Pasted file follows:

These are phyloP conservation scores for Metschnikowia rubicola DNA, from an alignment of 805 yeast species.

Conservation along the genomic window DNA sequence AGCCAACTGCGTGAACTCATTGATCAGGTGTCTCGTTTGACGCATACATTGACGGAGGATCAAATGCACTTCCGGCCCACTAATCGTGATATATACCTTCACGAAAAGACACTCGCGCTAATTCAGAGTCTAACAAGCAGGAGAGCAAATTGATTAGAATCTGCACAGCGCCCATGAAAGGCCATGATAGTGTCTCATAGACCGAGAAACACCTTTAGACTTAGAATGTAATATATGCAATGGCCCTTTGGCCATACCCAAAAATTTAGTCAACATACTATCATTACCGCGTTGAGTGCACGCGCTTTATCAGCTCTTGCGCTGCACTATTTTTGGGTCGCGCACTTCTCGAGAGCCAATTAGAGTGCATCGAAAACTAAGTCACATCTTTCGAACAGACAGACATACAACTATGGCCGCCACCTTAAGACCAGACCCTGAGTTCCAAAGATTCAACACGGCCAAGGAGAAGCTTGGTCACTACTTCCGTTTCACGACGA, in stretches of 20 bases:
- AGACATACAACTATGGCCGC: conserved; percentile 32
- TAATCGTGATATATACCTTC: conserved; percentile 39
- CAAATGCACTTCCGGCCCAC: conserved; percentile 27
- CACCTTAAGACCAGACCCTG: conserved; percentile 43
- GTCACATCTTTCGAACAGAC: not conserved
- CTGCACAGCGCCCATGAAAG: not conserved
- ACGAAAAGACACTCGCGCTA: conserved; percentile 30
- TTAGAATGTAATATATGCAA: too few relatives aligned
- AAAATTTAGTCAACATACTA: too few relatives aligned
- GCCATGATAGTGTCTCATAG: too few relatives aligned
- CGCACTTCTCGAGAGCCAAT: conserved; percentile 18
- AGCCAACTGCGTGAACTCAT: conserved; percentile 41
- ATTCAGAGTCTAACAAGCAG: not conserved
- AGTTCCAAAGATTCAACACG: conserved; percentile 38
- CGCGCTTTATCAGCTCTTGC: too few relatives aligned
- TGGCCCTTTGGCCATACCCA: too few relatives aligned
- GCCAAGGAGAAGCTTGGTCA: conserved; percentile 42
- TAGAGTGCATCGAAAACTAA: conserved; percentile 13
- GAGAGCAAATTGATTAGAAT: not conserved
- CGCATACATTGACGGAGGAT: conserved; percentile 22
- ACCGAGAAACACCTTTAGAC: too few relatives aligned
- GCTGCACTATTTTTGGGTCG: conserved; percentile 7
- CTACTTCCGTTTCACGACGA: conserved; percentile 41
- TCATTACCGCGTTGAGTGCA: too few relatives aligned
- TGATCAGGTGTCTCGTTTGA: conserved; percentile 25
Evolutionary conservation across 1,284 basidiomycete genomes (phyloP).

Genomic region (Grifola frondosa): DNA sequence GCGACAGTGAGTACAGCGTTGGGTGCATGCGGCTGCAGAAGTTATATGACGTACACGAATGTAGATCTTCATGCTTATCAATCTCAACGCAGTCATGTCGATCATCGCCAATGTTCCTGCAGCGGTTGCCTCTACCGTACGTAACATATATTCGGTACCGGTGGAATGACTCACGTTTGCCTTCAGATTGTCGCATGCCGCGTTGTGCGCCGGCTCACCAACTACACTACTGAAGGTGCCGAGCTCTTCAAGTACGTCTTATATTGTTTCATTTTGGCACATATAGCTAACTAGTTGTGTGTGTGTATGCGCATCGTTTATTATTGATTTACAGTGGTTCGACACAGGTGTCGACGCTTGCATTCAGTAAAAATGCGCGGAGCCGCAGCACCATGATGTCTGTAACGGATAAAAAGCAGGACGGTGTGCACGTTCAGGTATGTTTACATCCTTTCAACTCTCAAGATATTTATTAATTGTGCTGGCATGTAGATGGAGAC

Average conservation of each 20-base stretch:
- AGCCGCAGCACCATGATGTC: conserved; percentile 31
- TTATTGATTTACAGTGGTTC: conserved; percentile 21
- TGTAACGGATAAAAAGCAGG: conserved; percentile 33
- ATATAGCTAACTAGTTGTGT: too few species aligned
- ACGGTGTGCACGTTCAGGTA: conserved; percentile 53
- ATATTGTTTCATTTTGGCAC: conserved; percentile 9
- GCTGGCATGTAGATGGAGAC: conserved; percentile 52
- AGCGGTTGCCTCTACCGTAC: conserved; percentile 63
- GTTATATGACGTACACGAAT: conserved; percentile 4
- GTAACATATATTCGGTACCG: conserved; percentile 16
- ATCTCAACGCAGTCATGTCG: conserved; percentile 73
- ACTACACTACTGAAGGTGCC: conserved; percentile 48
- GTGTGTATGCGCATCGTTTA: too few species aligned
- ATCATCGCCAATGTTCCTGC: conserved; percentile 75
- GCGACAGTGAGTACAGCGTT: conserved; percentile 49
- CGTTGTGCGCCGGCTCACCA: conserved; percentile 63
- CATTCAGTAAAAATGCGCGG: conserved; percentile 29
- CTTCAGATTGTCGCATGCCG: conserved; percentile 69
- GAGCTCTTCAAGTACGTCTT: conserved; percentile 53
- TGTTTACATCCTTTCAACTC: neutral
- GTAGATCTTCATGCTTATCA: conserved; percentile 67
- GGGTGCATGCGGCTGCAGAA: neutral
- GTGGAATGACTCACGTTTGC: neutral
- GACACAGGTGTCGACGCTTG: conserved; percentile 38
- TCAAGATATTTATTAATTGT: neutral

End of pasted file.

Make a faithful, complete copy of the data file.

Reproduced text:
These are phyloP conservation scores for Metschnikowia rubicola DNA, from an alignment of 805 yeast species.

Conservation along the genomic window DNA sequence AGCCAACTGCGTGAACTCATTGATCAGGTGTCTCGTTTGACGCATACATTGACGGAGGATCAAATGCACTTCCGGCCCACTAATCGTGATATATACCTTCACGAAAAGACACTCGCGCTAATTCAGAGTCTAACAAGCAGGAGAGCAAATTGATTAGAATCTGCACAGCGCCCATGAAAGGCCATGATAGTGTCTCATAGACCGAGAAACACCTTTAGACTTAGAATGTAATATATGCAATGGCCCTTTGGCCATACCCAAAAATTTAGTCAACATACTATCATTACCGCGTTGAGTGCACGCGCTTTATCAGCTCTTGCGCTGCACTATTTTTGGGTCGCGCACTTCTCGAGAGCCAATTAGAGTGCATCGAAAACTAAGTCACATCTTTCGAACAGACAGACATACAACTATGGCCGCCACCTTAAGACCAGACCCTGAGTTCCAAAGATTCAACACGGCCAAGGAGAAGCTTGGTCACTACTTCCGTTTCACGACGA, in stretches of 20 bases:
- AGACATACAACTATGGCCGC: conserved; percentile 32
- TAATCGTGATATATACCTTC: conserved; percentile 39
- CAAATGCACTTCCGGCCCAC: conserved; percentile 27
- CACCTTAAGACCAGACCCTG: conserved; percentile 43
- GTCACATCTTTCGAACAGAC: not conserved
- CTGCACAGCGCCCATGAAAG: not conserved
- ACGAAAAGACACTCGCGCTA: conserved; percentile 30
- TTAGAATGTAATATATGCAA: too few relatives aligned
- AAAATTTAGTCAACATACTA: too few relatives aligned
- GCCATGATAGTGTCTCATAG: too few relatives aligned
- CGCACTTCTCGAGAGCCAAT: conserved; percentile 18
- AGCCAACTGCGTGAACTCAT: conserved; percentile 41
- ATTCAGAGTCTAACAAGCAG: not conserved
- AGTTCCAAAGATTCAACACG: conserved; percentile 38
- CGCGCTTTATCAGCTCTTGC: too few relatives aligned
- TGGCCCTTTGGCCATACCCA: too few relatives aligned
- GCCAAGGAGAAGCTTGGTCA: conserved; percentile 42
- TAGAGTGCATCGAAAACTAA: conserved; percentile 13
- GAGAGCAAATTGATTAGAAT: not conserved
- CGCATACATTGACGGAGGAT: conserved; percentile 22
- ACCGAGAAACACCTTTAGAC: too few relatives aligned
- GCTGCACTATTTTTGGGTCG: conserved; percentile 7
- CTACTTCCGTTTCACGACGA: conserved; percentile 41
- TCATTACCGCGTTGAGTGCA: too few relatives aligned
- TGATCAGGTGTCTCGTTTGA: conserved; percentile 25
Evolutionary conservation across 1,284 basidiomycete genomes (phyloP).

Genomic region (Grifola frondosa): DNA sequence GCGACAGTGAGTACAGCGTTGGGTGCATGCGGCTGCAGAAGTTATATGACGTACACGAATGTAGATCTTCATGCTTATCAATCTCAACGCAGTCATGTCGATCATCGCCAATGTTCCTGCAGCGGTTGCCTCTACCGTACGTAACATATATTCGGTACCGGTGGAATGACTCACGTTTGCCTTCAGATTGTCGCATGCCGCGTTGTGCGCCGGCTCACCAACTACACTACTGAAGGTGCCGAGCTCTTCAAGTACGTCTTATATTGTTTCATTTTGGCACATATAGCTAACTAGTTGTGTGTGTGTATGCGCATCGTTTATTATTGATTTACAGTGGTTCGACACAGGTGTCGACGCTTGCATTCAGTAAAAATGCGCGGAGCCGCAGCACCATGATGTCTGTAACGGATAAAAAGCAGGACGGTGTGCACGTTCAGGTATGTTTACATCCTTTCAACTCTCAAGATATTTATTAATTGTGCTGGCATGTAGATGGAGAC

Average conservation of each 20-base stretch:
- AGCCGCAGCACCATGATGTC: conserved; percentile 31
- TTATTGATTTACAGTGGTTC: conserved; percentile 21
- TGTAACGGATAAAAAGCAGG: conserved; percentile 33
- ATATAGCTAACTAGTTGTGT: too few species aligned
- ACGGTGTGCACGTTCAGGTA: conserved; percentile 53
- ATATTGTTTCATTTTGGCAC: conserved; percentile 9
- GCTGGCATGTAGATGGAGAC: conserved; percentile 52
- AGCGGTTGCCTCTACCGTAC: conserved; percentile 63
- GTTATATGACGTACACGAAT: conserved; percentile 4
- GTAACATATATTCGGTACCG: conserved; percentile 16
- ATCTCAACGCAGTCATGTCG: conserved; percentile 73
- ACTACACTACTGAAGGTGCC: conserved; percentile 48
- GTGTGTATGCGCATCGTTTA: too few species aligned
- ATCATCGCCAATGTTCCTGC: conserved; percentile 75
- GCGACAGTGAGTACAGCGTT: conserved; percentile 49
- CGTTGTGCGCCGGCTCACCA: conserved; percentile 63
- CATTCAGTAAAAATGCGCGG: conserved; percentile 29
- CTTCAGATTGTCGCATGCCG: conserved; percentile 69
- GAGCTCTTCAAGTACGTCTT: conserved; percentile 53
- TGTTTACATCCTTTCAACTC: neutral
- GTAGATCTTCATGCTTATCA: conserved; percentile 67
- GGGTGCATGCGGCTGCAGAA: neutral
- GTGGAATGACTCACGTTTGC: neutral
- GACACAGGTGTCGACGCTTG: conserved; percentile 38
- TCAAGATATTTATTAATTGT: neutral